There’s no doubt: Kenya is an amazing coffee destination.
The promise of finding some of the most unique coffees in the world keeps us coming back year after year. The potential of finding perfection in a cup – coffees with powerful aromas, refreshing acidity, flavors of sweet berries, rich mouthfeel, finishing with a clean and lingering aftertaste – is what keeps us on our toes and constantly searching for more. As you know, perfection is elusive; most of the coffees from Kenya are not exactly like this.
My first visit of the season was in mid-December 2011 and I knew it was premature – that there wouldn’t be much to cup. But I also knew it was the perfect time, harvest time, to visit farms and chat with producers about husbandry and cherry picking processes. I also wanted to see the washing stations in full operation. I wanted a better understanding of how and why the coffees taste as great as they do.
At the time of my visit, the producers were overwhelmed with the high yields of the season and excited by the prospect of high prices. To give some background, this harvest has turned out to be more or less what it should be, given the fact that last year’s volumes were catastrophically low, which followed a poor harvest the year before that. With volumes 2.5-3 times more than 2010/2011, yields are back on track. Producer and washing station manager alike were convinced coffee quality would be better this year despite the high volume. This is due to more even cherry maturation, leading to better consistency and easier picking.
Last year’s rock bottom yields fortunately coincided with the highest prices seen in the Kenyan coffee trade over the past forty years. At least farmers were well paid for the little coffee they did have. Coinciding with record-breaking prices, we paid the very highest – $7.60 FOB Mombasa – for all our AA-lots last year. The washing stations that produce our coffee pride themselves on having some of the best-paid cherry producer members in the country. When I interviewed producers and cooperative managers in December about the situation this season, they acknowledged that the high prices of last year incentivized spending an unusual and disproportionate amount of money on more resources in the field: more fertilization and overall better preparation for the season to come. They were eager to thank buyers for paying such good prices last year. At the same time, they were anticipating the same high prices this coming season. As we now know, 2-12 months later, “the market has come down”. NYC is at 220+/- this week, down from 320+ in February 2011.
This year’s harvest started late due to unexpected weather patterns during flowering season, followed by rain and cold while cherries were maturing, all resulting in a month’s delay in cherry picking.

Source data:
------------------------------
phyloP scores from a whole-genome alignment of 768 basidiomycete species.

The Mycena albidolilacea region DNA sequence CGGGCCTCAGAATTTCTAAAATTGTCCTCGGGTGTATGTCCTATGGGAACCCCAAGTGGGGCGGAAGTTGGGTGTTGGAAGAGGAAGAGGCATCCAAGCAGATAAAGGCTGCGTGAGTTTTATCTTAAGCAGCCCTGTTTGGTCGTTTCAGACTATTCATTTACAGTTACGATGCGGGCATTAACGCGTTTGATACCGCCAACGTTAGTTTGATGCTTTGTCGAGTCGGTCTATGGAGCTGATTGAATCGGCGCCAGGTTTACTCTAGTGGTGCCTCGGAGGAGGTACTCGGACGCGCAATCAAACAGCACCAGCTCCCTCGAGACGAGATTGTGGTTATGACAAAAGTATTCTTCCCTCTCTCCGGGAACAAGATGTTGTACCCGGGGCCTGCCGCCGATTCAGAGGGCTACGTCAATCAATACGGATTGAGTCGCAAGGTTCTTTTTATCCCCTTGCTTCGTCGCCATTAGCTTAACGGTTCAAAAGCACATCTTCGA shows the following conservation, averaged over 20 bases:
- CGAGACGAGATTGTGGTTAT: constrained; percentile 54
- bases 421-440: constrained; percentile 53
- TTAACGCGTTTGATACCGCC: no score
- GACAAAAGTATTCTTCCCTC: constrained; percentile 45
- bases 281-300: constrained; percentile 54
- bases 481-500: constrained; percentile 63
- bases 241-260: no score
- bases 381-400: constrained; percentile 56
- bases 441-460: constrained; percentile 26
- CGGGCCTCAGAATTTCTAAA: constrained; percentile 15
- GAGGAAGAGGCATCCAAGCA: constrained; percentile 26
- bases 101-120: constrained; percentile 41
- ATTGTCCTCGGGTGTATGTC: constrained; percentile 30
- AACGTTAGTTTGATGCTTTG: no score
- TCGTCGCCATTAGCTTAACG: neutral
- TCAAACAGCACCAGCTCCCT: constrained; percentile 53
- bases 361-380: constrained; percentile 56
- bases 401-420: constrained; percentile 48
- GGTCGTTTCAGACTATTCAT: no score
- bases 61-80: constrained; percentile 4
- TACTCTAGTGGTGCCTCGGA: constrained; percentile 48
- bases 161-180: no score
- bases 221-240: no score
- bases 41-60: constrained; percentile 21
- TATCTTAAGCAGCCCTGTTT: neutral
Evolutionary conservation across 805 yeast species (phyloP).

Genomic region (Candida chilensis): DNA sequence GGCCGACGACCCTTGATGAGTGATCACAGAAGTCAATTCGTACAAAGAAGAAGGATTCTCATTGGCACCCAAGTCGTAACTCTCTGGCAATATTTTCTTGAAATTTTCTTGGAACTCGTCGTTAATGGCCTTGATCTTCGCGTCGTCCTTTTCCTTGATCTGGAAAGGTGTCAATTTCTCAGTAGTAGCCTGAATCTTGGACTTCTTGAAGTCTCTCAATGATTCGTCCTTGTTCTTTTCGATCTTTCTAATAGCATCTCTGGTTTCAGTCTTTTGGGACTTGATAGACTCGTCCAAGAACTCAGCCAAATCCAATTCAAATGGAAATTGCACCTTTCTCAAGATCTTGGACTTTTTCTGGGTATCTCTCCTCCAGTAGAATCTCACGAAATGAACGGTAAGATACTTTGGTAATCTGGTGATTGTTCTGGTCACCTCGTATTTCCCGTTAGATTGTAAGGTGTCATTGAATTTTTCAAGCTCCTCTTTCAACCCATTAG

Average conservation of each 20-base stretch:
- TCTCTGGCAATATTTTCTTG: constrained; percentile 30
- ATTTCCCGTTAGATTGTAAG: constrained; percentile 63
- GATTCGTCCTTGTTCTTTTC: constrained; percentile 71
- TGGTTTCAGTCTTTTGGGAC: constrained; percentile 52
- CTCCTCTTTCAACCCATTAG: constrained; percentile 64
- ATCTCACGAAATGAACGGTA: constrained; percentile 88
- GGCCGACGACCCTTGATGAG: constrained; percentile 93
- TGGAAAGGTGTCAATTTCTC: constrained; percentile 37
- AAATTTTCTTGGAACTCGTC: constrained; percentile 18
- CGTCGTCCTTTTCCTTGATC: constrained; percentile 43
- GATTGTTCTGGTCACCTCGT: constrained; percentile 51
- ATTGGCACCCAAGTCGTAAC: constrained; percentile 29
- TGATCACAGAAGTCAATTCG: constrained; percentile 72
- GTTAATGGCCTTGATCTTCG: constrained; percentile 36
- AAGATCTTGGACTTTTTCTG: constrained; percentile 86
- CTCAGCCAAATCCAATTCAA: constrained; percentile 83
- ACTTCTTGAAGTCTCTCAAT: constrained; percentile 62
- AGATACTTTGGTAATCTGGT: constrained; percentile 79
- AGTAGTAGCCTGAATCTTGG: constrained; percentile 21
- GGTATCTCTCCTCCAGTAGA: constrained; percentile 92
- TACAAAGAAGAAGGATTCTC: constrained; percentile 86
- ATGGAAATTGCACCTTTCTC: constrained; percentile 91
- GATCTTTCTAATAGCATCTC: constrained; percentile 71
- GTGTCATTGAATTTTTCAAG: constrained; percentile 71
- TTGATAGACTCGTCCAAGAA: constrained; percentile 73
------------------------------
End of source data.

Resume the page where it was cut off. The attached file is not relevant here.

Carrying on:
Picking in the altitudes we buy our coffees from started in mid-October 2011 and harvest was well into its peak during my visit. As the harvest was very big, there could have been a lot of coffee made available for sampling and sale in mid-December, however, the cooperatives held back coffee, waiting out the market in an attempt to see if prices would return to previous levels. By the end of 2011, running into the beginning of 2012, a lot of well-rested coffees were being kept at the co-ops’ warehouses and were thus not being presented for sale. A bottle-neck-situation at the mill was inevitable…
All our coffees from Kenya are dry milled at the Central Kenya Coffee Mill (CKCM) in Karatina, Nyeri, after initial processing at the cooperative-owned washing stations. I went to CKCM for a couple of days in December and found a lot more coffee to cup than I had expected. Ernest, manager of quality control, roasting and the cupping room at the mill, knows our preferences and had prepared representative samples from previously favored washing stations, as well as samples from new acquaintances.
My notes from these cuppings:
Karagoto – of Tekangu co-op – a constant winner. Even the very early pickings (November 1st) were stunningly complex and rich in body – characteristics we have experienced from previous years.
Tegu – of Tekangu co-op – keeping up with some good lots, but not as outstanding as in previous years.
Gatomboya – of Barichu co-op – some good lots, but the early right-out-of-the-drying-bin lots were not as expressive in fruit attributes as we are getting from current crop.
Kieni – of Mugaga co-op – a couple of interesting samples; enough to trigger our already established curiosity from last year.
Gichathaini, Kangocho, Ndaroini – all of Gikanda co-op – showed some promising super cleanliness, fruity sweetness and an elegance that piqued my interest and had me searching for more to cup.
There were other samples but these were not our “cups of coffee”.
About the Current Visit
The full picture of this season’s offerings remains to be seen but there is no time to waste! I have waited until the last minute to be able to taste as many coffees as possible and have started a process of booking the very best of the 300 samples we have been through this week so far.
At the time of writing, there are still quite few samples yet to be presented from the co-ops but whatever is out there now is up for grabs and is being sold – quite literally – off the sampling table. Timing is of the essence in green coffee buying these days.
Collaborative Roasters, unite! Stay tuned…